A Palestinian man shot and wounded by Israeli security forces last week died of his wounds on Thursday in a hospital in the West Bank city of Nablus, his family said.
Ahmed Khatabteh, 25, was shot on Friday during clashes with troops in the Palestinian village of Beit Furik near Nablus, after allegedly hurling a firebomb at a passing Israeli vehicle.
Khatabteh, along with a second man, hurled the firebomb at the car, which was driving toward the nearby settlement of Elon Moreh, the army said. The two missed their target, but the attack caused the driver to lose control of the vehicle and overturn. The driver was unscathed.
Israeli security forces shot at the two in response, seriously wounding Khatabteh. The other suspect was arrested and taken in to custody.
Earlier Thursday, the security cabinet approved proposed measures broadening the rules under which stone-throwers can be targeted by live fire.
The cabinet agreed to allow live fire in any case in which lives are endangered; use of .22 Ruger sniper rifles against rock throwers; a minimum four-year prison sentence for rock throwers, including imprisonment and fines for minors aged 14-18; the cancellation of welfare benefits for minors in prison; and an evaluation of fining parents of convicted children aged 12-14.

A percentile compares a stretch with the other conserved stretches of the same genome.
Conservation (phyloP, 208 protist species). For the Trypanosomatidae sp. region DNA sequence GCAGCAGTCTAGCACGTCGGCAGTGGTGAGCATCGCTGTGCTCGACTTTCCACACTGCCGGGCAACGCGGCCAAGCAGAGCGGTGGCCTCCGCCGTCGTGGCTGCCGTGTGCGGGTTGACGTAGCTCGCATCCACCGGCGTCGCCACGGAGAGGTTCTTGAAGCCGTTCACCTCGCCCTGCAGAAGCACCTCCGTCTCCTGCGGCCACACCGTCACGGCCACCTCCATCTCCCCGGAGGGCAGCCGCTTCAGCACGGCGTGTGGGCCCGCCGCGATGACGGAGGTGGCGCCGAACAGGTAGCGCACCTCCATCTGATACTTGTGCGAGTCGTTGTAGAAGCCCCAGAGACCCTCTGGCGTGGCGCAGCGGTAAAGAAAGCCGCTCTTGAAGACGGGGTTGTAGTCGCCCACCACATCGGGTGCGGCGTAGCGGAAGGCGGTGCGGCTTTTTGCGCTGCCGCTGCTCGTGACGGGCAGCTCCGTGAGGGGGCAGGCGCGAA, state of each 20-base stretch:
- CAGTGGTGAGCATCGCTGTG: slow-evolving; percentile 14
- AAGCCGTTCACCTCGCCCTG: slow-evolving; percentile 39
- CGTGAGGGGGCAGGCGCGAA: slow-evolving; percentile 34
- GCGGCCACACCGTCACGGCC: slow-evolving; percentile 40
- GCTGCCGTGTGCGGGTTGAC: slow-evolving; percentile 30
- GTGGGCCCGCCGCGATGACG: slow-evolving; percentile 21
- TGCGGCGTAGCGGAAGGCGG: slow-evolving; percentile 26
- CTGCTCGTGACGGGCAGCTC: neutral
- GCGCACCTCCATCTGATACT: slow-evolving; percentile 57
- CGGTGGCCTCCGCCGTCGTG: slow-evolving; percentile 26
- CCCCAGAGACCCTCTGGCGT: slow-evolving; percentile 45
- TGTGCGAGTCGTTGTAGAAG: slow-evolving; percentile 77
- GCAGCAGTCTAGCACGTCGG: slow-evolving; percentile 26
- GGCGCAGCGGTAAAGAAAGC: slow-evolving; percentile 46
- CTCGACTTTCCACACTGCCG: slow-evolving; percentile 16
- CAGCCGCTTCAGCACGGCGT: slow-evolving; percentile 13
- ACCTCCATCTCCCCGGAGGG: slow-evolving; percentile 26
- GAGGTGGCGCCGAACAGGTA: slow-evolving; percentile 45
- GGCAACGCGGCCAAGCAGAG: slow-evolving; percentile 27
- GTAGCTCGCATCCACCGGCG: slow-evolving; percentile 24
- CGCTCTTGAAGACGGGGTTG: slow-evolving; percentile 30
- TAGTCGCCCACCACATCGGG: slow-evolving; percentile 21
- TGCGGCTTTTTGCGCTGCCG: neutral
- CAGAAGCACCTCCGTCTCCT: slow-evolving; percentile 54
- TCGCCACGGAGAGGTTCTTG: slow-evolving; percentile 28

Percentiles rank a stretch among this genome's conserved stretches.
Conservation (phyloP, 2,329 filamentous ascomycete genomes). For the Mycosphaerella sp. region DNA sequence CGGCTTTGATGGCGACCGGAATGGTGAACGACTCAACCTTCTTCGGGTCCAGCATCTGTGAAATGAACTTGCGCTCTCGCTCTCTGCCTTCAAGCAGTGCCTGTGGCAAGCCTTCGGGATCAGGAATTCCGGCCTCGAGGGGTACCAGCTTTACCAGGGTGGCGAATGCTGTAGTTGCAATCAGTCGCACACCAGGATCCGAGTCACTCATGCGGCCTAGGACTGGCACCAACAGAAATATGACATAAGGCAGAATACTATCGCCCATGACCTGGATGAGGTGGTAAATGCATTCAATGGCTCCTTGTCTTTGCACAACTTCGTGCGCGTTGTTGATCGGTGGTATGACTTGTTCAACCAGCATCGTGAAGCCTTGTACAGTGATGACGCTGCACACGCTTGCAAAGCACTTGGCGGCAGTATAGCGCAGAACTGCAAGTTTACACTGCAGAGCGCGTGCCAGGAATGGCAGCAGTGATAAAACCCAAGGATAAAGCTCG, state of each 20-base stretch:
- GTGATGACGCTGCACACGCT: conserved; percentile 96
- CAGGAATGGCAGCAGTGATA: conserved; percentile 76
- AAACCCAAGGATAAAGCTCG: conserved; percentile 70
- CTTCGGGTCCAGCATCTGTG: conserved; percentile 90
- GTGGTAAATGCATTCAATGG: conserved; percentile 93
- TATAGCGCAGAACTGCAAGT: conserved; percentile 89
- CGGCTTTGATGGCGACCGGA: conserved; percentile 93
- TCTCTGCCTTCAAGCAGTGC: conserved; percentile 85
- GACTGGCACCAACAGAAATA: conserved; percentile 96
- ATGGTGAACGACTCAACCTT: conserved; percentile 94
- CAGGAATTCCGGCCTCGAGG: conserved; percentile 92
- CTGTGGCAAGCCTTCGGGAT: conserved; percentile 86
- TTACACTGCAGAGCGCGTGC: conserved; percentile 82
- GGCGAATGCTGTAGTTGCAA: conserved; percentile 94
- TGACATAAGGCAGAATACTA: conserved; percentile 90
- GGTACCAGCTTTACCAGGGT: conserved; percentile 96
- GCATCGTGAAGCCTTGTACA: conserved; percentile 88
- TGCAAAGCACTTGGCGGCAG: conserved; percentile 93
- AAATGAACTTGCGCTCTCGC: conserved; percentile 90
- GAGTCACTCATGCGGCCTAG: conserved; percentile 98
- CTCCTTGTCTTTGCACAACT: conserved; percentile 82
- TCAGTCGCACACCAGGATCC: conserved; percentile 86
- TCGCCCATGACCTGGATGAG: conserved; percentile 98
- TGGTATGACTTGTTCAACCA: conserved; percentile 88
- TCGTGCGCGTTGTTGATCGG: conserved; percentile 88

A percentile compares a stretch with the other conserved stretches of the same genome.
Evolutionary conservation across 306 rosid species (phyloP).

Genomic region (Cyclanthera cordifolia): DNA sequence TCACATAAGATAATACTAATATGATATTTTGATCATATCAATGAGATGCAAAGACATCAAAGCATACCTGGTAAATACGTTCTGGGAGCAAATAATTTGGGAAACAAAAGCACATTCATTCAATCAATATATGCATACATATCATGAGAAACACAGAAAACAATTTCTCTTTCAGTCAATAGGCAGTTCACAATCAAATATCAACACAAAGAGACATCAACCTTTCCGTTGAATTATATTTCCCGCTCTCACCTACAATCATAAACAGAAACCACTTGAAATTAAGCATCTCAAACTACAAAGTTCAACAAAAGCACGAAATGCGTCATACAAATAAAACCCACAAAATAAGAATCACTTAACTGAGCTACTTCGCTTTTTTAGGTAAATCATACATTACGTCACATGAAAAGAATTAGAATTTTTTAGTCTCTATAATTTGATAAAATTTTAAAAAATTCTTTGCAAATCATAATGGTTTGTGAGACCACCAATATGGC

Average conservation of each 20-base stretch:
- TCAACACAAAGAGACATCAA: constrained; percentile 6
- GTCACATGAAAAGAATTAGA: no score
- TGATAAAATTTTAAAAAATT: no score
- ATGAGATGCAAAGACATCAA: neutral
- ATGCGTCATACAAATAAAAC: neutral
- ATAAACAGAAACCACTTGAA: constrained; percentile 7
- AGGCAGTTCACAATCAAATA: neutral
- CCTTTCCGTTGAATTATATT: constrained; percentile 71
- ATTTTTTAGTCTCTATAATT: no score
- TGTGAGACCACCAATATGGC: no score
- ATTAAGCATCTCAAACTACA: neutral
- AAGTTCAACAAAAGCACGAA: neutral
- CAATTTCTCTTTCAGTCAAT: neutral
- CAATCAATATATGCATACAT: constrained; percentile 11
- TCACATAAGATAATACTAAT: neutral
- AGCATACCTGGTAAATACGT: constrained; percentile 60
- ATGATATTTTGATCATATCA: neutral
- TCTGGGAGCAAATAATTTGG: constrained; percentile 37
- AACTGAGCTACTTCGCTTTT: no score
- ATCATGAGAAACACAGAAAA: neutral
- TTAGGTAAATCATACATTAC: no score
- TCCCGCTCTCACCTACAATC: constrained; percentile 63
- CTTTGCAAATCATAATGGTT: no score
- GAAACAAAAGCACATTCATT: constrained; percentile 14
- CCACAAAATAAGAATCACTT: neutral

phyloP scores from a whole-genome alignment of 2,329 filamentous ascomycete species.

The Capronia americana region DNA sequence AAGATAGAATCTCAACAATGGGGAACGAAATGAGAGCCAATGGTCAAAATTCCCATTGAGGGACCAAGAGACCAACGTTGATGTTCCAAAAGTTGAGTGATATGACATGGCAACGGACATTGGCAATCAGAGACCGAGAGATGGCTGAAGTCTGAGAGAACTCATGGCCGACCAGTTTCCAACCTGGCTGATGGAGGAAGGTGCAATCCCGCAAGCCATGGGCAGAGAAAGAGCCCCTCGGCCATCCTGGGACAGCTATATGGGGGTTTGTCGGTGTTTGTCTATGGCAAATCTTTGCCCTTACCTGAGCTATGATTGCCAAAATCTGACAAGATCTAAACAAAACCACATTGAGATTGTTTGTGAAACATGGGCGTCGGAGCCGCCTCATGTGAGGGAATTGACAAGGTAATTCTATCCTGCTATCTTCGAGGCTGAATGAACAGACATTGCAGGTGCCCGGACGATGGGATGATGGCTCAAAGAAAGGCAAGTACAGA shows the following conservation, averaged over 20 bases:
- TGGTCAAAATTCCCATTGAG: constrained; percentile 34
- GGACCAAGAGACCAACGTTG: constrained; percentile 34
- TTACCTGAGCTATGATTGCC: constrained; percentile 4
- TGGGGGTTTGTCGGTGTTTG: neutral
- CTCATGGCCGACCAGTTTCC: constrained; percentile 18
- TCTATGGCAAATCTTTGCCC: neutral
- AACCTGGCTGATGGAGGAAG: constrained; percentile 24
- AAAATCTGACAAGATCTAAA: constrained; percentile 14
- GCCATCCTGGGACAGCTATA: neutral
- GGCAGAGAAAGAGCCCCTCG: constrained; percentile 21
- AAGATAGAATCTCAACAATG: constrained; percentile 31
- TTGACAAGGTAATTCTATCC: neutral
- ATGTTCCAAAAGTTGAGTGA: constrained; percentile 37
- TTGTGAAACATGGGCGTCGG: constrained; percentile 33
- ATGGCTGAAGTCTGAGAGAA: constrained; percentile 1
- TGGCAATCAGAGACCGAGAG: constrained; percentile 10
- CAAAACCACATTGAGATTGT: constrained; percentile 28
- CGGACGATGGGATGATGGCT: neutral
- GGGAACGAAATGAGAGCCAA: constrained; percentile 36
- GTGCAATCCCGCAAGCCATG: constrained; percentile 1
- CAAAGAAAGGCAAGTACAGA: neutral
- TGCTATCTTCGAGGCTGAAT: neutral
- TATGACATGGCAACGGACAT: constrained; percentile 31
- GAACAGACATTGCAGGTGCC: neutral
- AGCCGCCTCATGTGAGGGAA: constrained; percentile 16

“In Israel, these murderous objects won’t be thrown unanswered and without prevention,” Prime Minister Benjamin Netanyahu tweeted after the vote prompted by the ongoing unrest between Palestinians and Israeli security forces in Jerusalem and the West Bank.
Netanyahu has been pushing for the legislative changes amid a surge in rock-throwing and firebomb attacks in Jerusalem and the West Bank in recent weeks, including one that proved fatal last Sunday night when an Israeli driver was killed crashing his car into a pole after coming under attack by rock-throwers in Jerusalem.
The surge in attacks followed three consecutive days of clashes between Palestinians and Israeli security forces at the Temple Mount in Jerusalem over the Jewish new year.
Israeli forces in East Jerusalem, which Israel effectively annexed in 1981, have until now operated under different guidelines than those applied to the West Bank. But the new directives will allow — for the first time — the use of live fire snipers in certain cases as well as increased use of rubber bullets on both sides of the Green Line.
AFP contributed to this report.